Data played a major role. There's perhaps no better example than the constant testing of email subject lines. The performance of the Obama email with the subject line "I will be outspent" earned the campaign an estimated $2.6 million. Had the campaign gone with the lowest-performing subject line, it would have raised $2.2 million less, according to "Inside the Cave," a detailed report from Republican strategist Patrick Ruffini and the team at Engage.
Obama's embrace of analytics has caused a reckoning, particular for conservatives. It's not that other campaigns ignored data, but Chicago clearly made it a priority in a different way.
Politics didn't come up at the conference, except for a single question to Nate Silver, the FiveThirtyEight election oracle who got his start doing statistical analysis on baseball players. Silver suggested there wasn't much comparison between the two worlds.
But even if there's no direct correlation, there was an underlying message I heard consistently throughout the conference that applies to both: Data is an incredibly valuable resource for organizations, but you must be able to communicate its value to stakeholders making decisions -- whether that's in the pursuit of athletes or voters.
Data is an incredibly valuable resource, but you must be able to communicate its value to stakeholders making decisions
Despite all we hear about sports statistics like WAR and QBR -- to name two of the less obscure figures -- there's still resistance to analytics in many sports franchises. Several speakers explored ways to overcome this challenge, from convincing owners of the importance of analytics to hiring more data scientists.
But that wasn't a unanimous view. Paraag Marathe, chief operating officer of the San Francisco 49ers, advised students to take classes in negotiations and organizational behavior rather than devoting more time to analytics courses. Figure out how to solve a problem, he said. That's what Marathe has tried to do for the team that came within five yards of winning this year's Super Bowl. Moneyball wasn't making the case for on-base percentage in baseball, noted Aaron Schatz, founder of the data-rich site Football Outsiders. The point of Michael Lewis's bestselling book was to find market efficiencies -- to get an advantage over the other team.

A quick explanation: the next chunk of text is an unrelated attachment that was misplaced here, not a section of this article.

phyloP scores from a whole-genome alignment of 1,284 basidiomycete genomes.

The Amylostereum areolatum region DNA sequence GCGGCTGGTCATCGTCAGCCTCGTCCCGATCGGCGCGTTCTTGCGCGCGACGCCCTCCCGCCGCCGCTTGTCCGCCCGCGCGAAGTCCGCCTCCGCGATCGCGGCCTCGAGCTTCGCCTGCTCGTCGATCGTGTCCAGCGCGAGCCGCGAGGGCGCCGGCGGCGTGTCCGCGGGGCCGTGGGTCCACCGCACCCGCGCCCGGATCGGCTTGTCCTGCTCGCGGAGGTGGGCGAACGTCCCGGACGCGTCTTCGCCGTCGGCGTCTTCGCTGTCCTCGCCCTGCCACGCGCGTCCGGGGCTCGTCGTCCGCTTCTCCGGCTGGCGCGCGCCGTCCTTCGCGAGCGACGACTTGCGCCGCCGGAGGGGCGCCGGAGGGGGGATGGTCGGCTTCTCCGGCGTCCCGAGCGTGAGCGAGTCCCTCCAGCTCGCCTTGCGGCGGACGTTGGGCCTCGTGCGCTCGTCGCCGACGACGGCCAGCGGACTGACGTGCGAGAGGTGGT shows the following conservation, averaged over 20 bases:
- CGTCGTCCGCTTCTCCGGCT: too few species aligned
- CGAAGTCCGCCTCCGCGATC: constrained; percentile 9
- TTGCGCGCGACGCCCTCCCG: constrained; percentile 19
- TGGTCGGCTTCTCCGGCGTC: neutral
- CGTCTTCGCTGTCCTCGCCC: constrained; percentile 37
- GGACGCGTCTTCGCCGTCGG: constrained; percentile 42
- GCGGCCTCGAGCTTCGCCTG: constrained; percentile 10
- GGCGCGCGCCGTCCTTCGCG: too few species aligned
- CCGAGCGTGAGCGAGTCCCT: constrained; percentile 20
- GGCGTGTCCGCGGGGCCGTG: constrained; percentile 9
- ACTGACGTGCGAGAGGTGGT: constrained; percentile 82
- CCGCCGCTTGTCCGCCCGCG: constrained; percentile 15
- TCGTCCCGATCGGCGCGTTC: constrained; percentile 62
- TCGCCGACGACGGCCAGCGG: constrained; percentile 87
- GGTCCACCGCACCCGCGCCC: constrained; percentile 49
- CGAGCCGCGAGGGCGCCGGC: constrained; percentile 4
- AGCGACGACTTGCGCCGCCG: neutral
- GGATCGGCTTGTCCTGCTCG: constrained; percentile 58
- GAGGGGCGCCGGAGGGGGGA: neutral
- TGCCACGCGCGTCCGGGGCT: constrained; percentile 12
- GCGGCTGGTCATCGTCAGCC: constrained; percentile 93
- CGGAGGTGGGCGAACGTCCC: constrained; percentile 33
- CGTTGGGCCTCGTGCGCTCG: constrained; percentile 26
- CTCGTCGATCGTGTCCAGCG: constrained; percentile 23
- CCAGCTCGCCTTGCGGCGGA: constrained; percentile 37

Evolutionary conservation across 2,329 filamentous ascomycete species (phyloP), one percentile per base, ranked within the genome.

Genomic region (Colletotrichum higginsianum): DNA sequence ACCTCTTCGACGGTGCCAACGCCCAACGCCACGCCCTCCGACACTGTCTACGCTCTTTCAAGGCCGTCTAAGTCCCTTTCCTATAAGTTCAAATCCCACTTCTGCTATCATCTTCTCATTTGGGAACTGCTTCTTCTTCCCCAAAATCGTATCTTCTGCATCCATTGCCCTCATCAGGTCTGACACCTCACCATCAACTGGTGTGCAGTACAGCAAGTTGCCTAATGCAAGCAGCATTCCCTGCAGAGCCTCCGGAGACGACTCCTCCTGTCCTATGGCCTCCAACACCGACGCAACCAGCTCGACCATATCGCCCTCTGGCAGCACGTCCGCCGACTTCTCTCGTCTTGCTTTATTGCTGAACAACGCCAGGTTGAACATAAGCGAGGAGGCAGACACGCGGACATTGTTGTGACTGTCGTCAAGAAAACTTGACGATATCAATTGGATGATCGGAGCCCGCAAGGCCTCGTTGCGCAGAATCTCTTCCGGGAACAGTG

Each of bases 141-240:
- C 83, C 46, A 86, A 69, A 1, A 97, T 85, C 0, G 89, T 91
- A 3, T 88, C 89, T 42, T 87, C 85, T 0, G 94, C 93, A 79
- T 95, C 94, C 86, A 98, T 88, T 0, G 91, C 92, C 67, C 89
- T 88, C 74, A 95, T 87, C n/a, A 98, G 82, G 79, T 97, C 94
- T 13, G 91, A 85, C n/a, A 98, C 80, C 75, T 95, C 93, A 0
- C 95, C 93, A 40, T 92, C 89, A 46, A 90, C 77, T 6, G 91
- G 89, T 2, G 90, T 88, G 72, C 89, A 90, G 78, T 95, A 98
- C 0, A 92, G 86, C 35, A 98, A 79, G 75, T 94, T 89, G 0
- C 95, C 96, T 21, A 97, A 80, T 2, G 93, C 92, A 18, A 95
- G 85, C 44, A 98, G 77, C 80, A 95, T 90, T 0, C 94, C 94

Sound familiar? It's exactly what Obama was doing in his reelection campaign.
The campaign left nothing to chance. Each night in the final stretch of the race, Obama's analytics team ran 66,000 simulations through its computers to have a fresh perspective on the battleground states. That real-time data then drove decisions on how to spend money and make it count.
"We were going to demand data on everything, we were going to measure everything," Jim Messina, Obama's campaign manager, said last fall. "We were going to put an analytics team inside of us to study us the entire time to make sure we were being smart about things."